Pentagon, Iraq cautious on US role after 2011

U.S. Defense Secretary Leon Panetta suggested that

Iraq had agreed to keep American troops in the country beyond a 2011 deadline, but Baghdad insisted the issue was still under


In an interview with two U.S. newspapers published Friday, Panetta said the Iraqis appeared to have made up their mind to extend the presence of American troops beyond the year-end withdrawal deadline. “My view is that they finally did say, ‘Yes,’” Panetta told Stars and Stripes and the Military Times. Iraqi political leaders announced on Aug. 3 that they would open talks with the U.S. over a possible training mission after 2011 without saying definitively if some American troops would remain.

But the Pentagon later on Friday sought to play down the defense chief’s remarks, saying he was merely noting that Baghdad was open to discussing a possible U.S. military role. “The secretary was asked if there had been progress in our discussions with the Iraqi government since his visit six weeks ago.

“He made clear that the Iraqis have said yes to discussions about the strategic relationship beyond 2011, and what that relationship might look like,” spokesman George Little said in an email. Under the terms of a 2008 security agreement, all of the roughly 46,000 U.S. troops still in Iraq must pull out by the end of the year unless both countries forge a new deal.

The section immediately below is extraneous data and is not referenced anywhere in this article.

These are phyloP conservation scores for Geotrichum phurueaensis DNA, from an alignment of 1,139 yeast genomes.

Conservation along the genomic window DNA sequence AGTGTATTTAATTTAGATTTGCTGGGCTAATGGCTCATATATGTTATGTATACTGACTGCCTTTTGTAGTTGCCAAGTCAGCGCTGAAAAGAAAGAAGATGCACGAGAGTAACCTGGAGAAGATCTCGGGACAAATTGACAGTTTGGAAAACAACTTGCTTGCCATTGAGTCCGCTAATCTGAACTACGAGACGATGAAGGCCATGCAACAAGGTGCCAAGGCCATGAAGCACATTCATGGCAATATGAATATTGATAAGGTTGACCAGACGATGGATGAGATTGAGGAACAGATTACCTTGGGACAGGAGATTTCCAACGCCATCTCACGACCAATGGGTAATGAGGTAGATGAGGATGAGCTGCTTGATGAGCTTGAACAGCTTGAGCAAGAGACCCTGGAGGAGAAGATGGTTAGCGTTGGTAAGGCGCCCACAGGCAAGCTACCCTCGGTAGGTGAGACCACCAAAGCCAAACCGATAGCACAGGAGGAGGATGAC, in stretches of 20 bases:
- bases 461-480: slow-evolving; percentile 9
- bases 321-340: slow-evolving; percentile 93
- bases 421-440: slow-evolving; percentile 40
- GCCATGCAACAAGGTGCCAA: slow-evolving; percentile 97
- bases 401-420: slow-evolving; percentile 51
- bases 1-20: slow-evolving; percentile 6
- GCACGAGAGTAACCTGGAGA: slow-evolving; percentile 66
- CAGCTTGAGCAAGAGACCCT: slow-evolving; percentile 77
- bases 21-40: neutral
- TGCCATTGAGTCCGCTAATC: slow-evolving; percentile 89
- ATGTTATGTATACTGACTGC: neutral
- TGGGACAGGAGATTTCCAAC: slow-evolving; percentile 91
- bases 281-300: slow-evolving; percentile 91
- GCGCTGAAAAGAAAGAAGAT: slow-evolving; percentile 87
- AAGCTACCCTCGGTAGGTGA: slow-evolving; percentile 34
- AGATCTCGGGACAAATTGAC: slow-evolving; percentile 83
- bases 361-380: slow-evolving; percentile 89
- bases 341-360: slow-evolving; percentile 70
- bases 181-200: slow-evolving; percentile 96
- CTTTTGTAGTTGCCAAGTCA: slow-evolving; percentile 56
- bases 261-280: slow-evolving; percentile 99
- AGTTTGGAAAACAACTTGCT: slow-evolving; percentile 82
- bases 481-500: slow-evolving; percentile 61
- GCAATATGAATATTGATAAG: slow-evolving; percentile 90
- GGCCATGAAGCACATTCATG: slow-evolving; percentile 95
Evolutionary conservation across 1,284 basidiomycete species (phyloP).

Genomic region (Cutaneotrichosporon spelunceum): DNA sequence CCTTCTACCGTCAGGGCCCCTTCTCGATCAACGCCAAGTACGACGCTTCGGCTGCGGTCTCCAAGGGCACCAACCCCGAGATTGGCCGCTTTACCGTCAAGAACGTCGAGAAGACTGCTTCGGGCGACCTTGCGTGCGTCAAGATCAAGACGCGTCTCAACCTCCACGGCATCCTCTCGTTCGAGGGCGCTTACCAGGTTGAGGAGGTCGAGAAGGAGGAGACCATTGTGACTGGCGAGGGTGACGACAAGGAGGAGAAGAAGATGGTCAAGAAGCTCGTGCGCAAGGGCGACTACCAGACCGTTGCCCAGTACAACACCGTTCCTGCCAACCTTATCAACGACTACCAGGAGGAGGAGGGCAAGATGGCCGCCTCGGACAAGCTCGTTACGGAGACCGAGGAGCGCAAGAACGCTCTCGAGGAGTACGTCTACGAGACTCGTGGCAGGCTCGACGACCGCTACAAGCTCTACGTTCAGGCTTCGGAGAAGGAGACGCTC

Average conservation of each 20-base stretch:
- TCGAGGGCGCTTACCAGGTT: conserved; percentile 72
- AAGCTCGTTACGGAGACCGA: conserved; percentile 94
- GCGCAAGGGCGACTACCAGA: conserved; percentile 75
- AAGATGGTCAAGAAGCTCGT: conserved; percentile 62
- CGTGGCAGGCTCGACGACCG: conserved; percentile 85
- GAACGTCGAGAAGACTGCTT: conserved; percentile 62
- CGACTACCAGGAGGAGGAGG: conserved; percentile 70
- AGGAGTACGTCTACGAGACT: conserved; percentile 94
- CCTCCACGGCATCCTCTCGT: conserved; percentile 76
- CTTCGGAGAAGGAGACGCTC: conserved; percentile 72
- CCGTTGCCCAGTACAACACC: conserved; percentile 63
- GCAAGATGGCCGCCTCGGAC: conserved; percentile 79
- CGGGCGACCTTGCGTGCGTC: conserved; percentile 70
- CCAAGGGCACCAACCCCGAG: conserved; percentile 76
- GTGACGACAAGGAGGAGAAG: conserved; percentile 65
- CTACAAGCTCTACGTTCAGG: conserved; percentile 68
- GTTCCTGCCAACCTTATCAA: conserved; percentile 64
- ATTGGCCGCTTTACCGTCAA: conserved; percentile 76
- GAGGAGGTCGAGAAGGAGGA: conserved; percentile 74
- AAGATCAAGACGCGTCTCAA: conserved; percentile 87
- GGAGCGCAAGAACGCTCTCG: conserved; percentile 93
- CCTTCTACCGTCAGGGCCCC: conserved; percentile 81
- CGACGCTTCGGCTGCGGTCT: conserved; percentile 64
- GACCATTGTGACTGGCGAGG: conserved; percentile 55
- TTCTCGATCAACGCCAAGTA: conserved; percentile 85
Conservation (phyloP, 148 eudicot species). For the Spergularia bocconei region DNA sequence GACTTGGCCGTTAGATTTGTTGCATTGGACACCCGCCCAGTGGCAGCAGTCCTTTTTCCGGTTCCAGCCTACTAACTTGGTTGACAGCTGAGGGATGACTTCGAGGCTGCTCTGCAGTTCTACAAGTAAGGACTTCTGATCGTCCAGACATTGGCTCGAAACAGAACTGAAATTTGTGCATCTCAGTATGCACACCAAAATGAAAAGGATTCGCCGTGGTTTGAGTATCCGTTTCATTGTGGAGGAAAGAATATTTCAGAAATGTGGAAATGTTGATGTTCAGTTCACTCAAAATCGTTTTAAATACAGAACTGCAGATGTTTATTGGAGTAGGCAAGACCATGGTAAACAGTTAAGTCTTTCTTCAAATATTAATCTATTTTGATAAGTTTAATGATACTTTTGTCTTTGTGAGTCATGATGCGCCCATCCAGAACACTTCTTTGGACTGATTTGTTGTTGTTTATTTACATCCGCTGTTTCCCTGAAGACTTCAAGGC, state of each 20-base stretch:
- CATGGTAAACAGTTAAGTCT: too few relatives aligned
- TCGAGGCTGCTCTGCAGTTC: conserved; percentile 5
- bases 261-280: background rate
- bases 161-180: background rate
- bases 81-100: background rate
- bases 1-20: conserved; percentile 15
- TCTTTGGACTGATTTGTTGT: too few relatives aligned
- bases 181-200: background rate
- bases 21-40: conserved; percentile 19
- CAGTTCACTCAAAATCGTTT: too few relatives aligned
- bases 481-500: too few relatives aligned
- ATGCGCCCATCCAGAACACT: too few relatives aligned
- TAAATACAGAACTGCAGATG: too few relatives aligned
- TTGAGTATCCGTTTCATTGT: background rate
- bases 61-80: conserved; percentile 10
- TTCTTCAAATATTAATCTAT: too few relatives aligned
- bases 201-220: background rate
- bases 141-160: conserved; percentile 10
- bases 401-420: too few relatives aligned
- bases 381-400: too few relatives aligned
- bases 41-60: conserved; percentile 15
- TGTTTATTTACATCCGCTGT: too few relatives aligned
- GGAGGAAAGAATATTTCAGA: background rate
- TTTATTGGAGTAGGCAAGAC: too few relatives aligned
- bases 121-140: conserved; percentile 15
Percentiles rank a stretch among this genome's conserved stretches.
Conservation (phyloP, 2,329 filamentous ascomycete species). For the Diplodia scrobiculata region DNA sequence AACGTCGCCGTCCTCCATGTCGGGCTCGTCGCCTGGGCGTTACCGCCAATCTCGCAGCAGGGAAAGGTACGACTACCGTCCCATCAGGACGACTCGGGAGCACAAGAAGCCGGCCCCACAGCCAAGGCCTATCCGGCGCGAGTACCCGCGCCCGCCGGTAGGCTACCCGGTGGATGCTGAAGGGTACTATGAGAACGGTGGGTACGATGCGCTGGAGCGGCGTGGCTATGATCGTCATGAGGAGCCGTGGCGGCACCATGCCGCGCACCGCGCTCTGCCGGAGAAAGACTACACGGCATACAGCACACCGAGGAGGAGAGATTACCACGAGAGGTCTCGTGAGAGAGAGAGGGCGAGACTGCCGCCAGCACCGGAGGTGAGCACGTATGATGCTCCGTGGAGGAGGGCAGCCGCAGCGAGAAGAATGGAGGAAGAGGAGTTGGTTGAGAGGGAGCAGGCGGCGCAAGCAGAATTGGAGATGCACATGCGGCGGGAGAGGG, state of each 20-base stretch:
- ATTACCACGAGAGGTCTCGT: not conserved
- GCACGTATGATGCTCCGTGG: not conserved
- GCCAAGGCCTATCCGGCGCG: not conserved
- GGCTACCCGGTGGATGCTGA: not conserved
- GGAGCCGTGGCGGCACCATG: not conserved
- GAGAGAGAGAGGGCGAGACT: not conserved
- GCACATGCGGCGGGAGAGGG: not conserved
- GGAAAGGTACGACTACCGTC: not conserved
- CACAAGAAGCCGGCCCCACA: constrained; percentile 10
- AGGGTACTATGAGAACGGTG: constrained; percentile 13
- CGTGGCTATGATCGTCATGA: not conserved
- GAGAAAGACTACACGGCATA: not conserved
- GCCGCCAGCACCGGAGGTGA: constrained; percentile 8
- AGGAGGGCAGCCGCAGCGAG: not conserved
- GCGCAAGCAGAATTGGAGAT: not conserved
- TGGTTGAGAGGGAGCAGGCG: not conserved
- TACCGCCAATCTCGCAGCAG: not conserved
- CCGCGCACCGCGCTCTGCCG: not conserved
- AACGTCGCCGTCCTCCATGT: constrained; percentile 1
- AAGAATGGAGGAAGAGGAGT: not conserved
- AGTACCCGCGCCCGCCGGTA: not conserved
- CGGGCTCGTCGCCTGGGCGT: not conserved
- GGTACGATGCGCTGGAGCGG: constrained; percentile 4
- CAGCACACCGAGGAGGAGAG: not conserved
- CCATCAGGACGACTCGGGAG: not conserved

In Baghdad, the Iraqi premier’s office said no decision had been made on the future of U.S. troops. “We have not yet agreed on the

issue of keeping training forces,” Ali Mussawi, media advisor

to Prime Minister Nuri al-Maliki, said after Panetta’s remarks. “The negotiations are ongoing, and these negotiations have not been finalized,” he said.

The U.S. military presence remains a delicate political issue in Iraq, and anti-U.S. Shiite cleric

Moqtada al-Sadr has warned of “war” if American forces stay beyond 2011. Both U.S. and Iraqi military officers, however, acknowledge Iraq’s forces need outside assistance to defend the country’s air space, ports and borders.

Violence has steadily declined from a peak in 2006-2007 and U.S. commanders have touted the trend as a sign that Iraqi security forces are capable of keeping the peace. But al-Qaeda-linked insurgents are still able to inflict bloodshed. The latest major attack on Aug. 15 hit 18 cities, leaving 74 people dead and more than 300 wounded.